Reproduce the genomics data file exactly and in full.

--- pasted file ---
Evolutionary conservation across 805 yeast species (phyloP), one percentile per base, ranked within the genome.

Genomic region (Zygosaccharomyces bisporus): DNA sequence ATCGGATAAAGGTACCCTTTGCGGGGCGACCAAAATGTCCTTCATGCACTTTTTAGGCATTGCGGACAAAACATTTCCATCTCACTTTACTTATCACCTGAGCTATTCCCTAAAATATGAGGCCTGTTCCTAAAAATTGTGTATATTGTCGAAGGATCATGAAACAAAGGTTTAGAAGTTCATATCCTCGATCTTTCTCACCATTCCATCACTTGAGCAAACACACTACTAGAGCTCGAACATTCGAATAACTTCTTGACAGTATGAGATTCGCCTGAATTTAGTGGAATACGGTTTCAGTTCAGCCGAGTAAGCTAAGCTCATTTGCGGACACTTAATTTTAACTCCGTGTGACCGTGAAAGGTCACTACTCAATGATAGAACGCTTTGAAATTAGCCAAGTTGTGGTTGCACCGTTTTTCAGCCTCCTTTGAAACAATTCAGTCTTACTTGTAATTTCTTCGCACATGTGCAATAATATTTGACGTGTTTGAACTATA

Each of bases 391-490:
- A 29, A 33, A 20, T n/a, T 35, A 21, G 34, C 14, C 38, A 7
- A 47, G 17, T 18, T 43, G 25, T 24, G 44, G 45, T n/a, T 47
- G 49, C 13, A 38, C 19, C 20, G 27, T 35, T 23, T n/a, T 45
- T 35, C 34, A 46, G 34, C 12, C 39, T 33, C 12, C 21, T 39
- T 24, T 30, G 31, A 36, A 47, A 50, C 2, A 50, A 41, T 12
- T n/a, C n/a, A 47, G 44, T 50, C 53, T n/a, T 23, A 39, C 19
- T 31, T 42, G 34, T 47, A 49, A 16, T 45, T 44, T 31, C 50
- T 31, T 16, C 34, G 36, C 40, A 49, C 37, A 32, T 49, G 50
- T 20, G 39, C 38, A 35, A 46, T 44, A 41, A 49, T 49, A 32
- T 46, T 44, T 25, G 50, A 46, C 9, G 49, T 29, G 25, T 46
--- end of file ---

Evolutionary conservation across 805 yeast species (phyloP), one percentile per base, ranked within the genome.

Genomic region (Zygosaccharomyces bisporus): DNA sequence ATCGGATAAAGGTACCCTTTGCGGGGCGACCAAAATGTCCTTCATGCACTTTTTAGGCATTGCGGACAAAACATTTCCATCTCACTTTACTTATCACCTGAGCTATTCCCTAAAATATGAGGCCTGTTCCTAAAAATTGTGTATATTGTCGAAGGATCATGAAACAAAGGTTTAGAAGTTCATATCCTCGATCTTTCTCACCATTCCATCACTTGAGCAAACACACTACTAGAGCTCGAACATTCGAATAACTTCTTGACAGTATGAGATTCGCCTGAATTTAGTGGAATACGGTTTCAGTTCAGCCGAGTAAGCTAAGCTCATTTGCGGACACTTAATTTTAACTCCGTGTGACCGTGAAAGGTCACTACTCAATGATAGAACGCTTTGAAATTAGCCAAGTTGTGGTTGCACCGTTTTTCAGCCTCCTTTGAAACAATTCAGTCTTACTTGTAATTTCTTCGCACATGTGCAATAATATTTGACGTGTTTGAACTATA

Each of bases 391-490:
- A 29, A 33, A 20, T n/a, T 35, A 21, G 34, C 14, C 38, A 7
- A 47, G 17, T 18, T 43, G 25, T 24, G 44, G 45, T n/a, T 47
- G 49, C 13, A 38, C 19, C 20, G 27, T 35, T 23, T n/a, T 45
- T 35, C 34, A 46, G 34, C 12, C 39, T 33, C 12, C 21, T 39
- T 24, T 30, G 31, A 36, A 47, A 50, C 2, A 50, A 41, T 12
- T n/a, C n/a, A 47, G 44, T 50, C 53, T n/a, T 23, A 39, C 19
- T 31, T 42, G 34, T 47, A 49, A 16, T 45, T 44, T 31, C 50
- T 31, T 16, C 34, G 36, C 40, A 49, C 37, A 32, T 49, G 50
- T 20, G 39, C 38, A 35, A 46, T 44, A 41, A 49, T 49, A 32
- T 46, T 44, T 25, G 50, A 46, C 9, G 49, T 29, G 25, T 46